Chasing Rilke’s Turkey Tails

Good naturalists,

This morning I walked in my home-woods and found turkey tails on broken redbud under a red oak. I took a picture:

Trametes versicolor,

Trametes versicolor, “turkey tail fungus,” on Cercis canadensis.

Upon returning to the house my son Cub oddly handed me an English translation of Ranier Rilke’s Sonnets to Orpheus. There I read a sonnet that speaks to the rhythms of earth, time, and the life of a curious naturalist:

We puzzle over flower, vine-leaf, fruit.

They speak not just the language of the year.

A thing of succor rises from the dark

and its hues may gleam of the jealousy

of the dead, those who strengthen the earth.

What do we know of their share in it?

It has long been their practice to enrich

the loam with their own free marrow.

We spend every day and season puzzling through prairies and woods, our own marrow strengthened by the earth and by those mysteries that give strength to the earth. Now as autumn fires give rise to softer days, our walks are met with the jealous hues of lichens and fungi that quietly devote themselves to making loamish marrow.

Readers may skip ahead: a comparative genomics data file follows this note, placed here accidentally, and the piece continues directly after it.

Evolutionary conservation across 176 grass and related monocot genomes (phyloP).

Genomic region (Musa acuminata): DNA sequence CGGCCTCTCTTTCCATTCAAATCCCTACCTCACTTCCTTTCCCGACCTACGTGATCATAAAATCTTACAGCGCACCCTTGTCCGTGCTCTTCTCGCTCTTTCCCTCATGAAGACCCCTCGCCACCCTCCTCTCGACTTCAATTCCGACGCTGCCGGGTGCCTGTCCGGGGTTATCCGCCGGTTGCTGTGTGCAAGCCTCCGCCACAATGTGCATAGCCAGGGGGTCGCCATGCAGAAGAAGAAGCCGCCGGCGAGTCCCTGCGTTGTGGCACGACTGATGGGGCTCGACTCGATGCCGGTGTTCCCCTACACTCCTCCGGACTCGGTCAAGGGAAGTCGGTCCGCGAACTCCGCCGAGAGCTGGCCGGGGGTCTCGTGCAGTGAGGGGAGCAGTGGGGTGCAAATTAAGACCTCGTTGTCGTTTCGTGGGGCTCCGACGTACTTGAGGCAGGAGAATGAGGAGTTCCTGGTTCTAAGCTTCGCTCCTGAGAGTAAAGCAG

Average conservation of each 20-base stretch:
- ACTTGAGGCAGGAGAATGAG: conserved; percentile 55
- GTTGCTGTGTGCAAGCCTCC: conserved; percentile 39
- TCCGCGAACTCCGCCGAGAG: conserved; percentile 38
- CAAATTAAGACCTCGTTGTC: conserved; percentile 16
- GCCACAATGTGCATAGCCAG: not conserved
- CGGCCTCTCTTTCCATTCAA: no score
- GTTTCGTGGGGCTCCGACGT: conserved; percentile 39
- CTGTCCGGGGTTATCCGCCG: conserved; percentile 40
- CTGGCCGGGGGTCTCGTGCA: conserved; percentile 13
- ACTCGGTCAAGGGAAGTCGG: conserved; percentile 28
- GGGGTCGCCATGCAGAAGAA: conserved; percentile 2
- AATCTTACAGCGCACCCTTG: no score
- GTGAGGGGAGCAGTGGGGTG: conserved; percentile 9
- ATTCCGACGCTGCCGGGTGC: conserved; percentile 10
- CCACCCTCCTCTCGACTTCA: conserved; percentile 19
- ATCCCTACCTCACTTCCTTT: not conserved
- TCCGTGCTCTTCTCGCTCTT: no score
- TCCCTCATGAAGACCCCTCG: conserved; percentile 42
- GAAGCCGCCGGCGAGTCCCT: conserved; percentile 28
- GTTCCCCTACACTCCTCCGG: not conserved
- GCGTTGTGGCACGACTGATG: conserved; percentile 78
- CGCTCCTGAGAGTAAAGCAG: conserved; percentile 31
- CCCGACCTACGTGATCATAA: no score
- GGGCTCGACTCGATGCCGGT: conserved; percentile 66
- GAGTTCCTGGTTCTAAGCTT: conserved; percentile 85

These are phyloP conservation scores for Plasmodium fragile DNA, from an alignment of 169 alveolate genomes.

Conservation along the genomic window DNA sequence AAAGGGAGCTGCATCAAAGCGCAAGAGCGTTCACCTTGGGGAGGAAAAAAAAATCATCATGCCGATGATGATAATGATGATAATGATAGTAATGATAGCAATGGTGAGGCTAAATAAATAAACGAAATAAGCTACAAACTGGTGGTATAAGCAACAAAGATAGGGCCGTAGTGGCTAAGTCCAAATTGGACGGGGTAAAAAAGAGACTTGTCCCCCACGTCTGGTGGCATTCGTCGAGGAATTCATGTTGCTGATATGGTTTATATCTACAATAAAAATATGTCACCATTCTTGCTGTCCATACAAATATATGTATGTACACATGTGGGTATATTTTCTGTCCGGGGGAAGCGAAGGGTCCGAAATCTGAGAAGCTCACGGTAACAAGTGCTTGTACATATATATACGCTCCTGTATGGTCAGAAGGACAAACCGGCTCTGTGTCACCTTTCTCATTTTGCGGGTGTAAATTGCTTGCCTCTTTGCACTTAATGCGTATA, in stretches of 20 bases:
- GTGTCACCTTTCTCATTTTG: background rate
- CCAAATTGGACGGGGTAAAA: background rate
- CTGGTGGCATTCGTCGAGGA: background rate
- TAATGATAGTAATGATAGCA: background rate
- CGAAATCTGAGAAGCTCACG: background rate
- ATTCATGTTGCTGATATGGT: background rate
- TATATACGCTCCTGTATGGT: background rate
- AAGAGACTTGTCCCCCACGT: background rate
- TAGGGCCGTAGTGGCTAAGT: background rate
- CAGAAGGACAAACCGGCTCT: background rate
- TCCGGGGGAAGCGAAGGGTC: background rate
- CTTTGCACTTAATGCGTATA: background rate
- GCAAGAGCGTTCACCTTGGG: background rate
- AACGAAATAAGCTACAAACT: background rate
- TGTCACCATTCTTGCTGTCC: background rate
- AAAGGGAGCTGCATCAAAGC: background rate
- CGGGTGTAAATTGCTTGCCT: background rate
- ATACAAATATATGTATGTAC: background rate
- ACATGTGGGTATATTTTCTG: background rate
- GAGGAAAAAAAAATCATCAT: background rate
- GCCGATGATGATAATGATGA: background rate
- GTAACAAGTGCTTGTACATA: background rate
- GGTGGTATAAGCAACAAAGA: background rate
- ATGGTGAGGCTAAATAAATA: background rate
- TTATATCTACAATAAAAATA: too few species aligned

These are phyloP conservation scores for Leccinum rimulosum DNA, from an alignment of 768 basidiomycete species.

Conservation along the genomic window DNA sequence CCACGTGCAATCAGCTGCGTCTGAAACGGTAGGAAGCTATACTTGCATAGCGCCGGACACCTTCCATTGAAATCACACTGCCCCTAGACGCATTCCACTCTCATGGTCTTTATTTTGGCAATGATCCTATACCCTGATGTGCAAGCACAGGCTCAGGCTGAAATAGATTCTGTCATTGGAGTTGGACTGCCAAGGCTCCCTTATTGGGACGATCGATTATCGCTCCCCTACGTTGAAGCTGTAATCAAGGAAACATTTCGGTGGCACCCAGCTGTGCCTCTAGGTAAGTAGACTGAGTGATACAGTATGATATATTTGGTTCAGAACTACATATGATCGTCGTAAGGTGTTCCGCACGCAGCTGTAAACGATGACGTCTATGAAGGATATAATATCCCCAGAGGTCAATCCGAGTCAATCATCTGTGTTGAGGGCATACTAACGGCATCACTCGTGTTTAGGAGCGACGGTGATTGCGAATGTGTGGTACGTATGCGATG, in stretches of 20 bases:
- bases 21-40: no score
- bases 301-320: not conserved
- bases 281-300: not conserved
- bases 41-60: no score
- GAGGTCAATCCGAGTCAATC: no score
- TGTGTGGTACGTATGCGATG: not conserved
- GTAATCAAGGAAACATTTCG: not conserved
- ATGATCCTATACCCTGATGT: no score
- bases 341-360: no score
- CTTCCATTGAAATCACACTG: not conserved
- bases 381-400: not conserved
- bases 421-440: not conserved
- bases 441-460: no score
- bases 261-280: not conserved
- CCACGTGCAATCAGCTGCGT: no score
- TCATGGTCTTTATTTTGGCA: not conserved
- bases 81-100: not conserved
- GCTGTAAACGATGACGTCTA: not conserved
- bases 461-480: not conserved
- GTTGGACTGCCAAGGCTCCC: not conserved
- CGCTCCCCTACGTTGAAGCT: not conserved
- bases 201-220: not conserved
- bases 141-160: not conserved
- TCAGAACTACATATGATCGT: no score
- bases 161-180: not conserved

On Saturday, December 12th we will spend the day in the bush with our generous NTS experts Katie Thompson (Iowa State University) and John Pearson (Iowa Department of Natural Resources). The Loess Hills will gleam with Rilke’s brightness as autumn approaches the Solstice. Join us:

Late Fall Lichens and Fungi in the Loess Hills with Katie Thompson and John Pearson. Saturday, December 12th, 9am to 3pm at Hitchcock Nature Center near Honey Creek, Iowa. Tution: $30 (full-time students free). Dress like a field biologist and expect rugged walking. Bring a water bottle, coffee cup, a hearty sack lunch, mushroom field guide (if you have one), and a favorite book of poetry (if you are so moved). We’ll provide hot drinks. Register with Jack Phillips at newtreeschool@gmail.com by December 9th.